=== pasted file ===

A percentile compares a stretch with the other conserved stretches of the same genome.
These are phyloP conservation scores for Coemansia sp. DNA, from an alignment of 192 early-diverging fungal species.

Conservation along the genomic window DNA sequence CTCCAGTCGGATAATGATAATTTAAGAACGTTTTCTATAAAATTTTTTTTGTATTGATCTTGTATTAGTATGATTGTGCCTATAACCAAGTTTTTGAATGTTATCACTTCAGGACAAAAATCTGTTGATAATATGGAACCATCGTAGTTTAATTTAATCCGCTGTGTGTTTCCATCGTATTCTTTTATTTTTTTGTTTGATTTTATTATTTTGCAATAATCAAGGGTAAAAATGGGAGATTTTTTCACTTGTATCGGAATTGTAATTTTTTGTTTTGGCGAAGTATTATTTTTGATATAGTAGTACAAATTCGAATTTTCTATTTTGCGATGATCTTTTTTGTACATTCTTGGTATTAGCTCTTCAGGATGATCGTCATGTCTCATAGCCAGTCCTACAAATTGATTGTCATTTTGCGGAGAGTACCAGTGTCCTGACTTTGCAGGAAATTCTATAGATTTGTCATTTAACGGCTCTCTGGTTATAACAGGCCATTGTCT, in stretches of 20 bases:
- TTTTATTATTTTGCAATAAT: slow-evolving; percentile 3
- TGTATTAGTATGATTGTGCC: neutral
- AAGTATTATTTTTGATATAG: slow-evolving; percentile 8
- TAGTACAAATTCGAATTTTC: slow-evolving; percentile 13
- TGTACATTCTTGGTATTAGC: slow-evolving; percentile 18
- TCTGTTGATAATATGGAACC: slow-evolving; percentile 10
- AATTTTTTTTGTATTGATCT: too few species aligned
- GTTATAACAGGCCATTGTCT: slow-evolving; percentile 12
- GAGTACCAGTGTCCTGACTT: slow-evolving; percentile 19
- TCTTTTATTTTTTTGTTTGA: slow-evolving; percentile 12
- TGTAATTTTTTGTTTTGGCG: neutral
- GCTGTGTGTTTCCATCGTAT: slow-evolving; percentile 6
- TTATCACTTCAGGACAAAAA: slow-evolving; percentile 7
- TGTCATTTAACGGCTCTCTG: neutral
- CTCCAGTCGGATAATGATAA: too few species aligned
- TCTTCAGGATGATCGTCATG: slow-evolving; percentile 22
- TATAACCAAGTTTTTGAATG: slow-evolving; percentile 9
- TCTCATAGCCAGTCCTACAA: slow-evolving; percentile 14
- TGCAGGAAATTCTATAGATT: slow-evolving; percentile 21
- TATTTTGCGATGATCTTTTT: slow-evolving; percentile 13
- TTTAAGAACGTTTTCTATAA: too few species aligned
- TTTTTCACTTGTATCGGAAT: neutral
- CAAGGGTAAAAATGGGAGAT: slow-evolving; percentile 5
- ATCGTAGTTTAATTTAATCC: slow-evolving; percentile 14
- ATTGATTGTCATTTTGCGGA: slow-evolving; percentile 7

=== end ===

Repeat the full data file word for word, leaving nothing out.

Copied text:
A percentile compares a stretch with the other conserved stretches of the same genome.
These are phyloP conservation scores for Coemansia sp. DNA, from an alignment of 192 early-diverging fungal species.

Conservation along the genomic window DNA sequence CTCCAGTCGGATAATGATAATTTAAGAACGTTTTCTATAAAATTTTTTTTGTATTGATCTTGTATTAGTATGATTGTGCCTATAACCAAGTTTTTGAATGTTATCACTTCAGGACAAAAATCTGTTGATAATATGGAACCATCGTAGTTTAATTTAATCCGCTGTGTGTTTCCATCGTATTCTTTTATTTTTTTGTTTGATTTTATTATTTTGCAATAATCAAGGGTAAAAATGGGAGATTTTTTCACTTGTATCGGAATTGTAATTTTTTGTTTTGGCGAAGTATTATTTTTGATATAGTAGTACAAATTCGAATTTTCTATTTTGCGATGATCTTTTTTGTACATTCTTGGTATTAGCTCTTCAGGATGATCGTCATGTCTCATAGCCAGTCCTACAAATTGATTGTCATTTTGCGGAGAGTACCAGTGTCCTGACTTTGCAGGAAATTCTATAGATTTGTCATTTAACGGCTCTCTGGTTATAACAGGCCATTGTCT, in stretches of 20 bases:
- TTTTATTATTTTGCAATAAT: slow-evolving; percentile 3
- TGTATTAGTATGATTGTGCC: neutral
- AAGTATTATTTTTGATATAG: slow-evolving; percentile 8
- TAGTACAAATTCGAATTTTC: slow-evolving; percentile 13
- TGTACATTCTTGGTATTAGC: slow-evolving; percentile 18
- TCTGTTGATAATATGGAACC: slow-evolving; percentile 10
- AATTTTTTTTGTATTGATCT: too few species aligned
- GTTATAACAGGCCATTGTCT: slow-evolving; percentile 12
- GAGTACCAGTGTCCTGACTT: slow-evolving; percentile 19
- TCTTTTATTTTTTTGTTTGA: slow-evolving; percentile 12
- TGTAATTTTTTGTTTTGGCG: neutral
- GCTGTGTGTTTCCATCGTAT: slow-evolving; percentile 6
- TTATCACTTCAGGACAAAAA: slow-evolving; percentile 7
- TGTCATTTAACGGCTCTCTG: neutral
- CTCCAGTCGGATAATGATAA: too few species aligned
- TCTTCAGGATGATCGTCATG: slow-evolving; percentile 22
- TATAACCAAGTTTTTGAATG: slow-evolving; percentile 9
- TCTCATAGCCAGTCCTACAA: slow-evolving; percentile 14
- TGCAGGAAATTCTATAGATT: slow-evolving; percentile 21
- TATTTTGCGATGATCTTTTT: slow-evolving; percentile 13
- TTTAAGAACGTTTTCTATAA: too few species aligned
- TTTTTCACTTGTATCGGAAT: neutral
- CAAGGGTAAAAATGGGAGAT: slow-evolving; percentile 5
- ATCGTAGTTTAATTTAATCC: slow-evolving; percentile 14
- ATTGATTGTCATTTTGCGGA: slow-evolving; percentile 7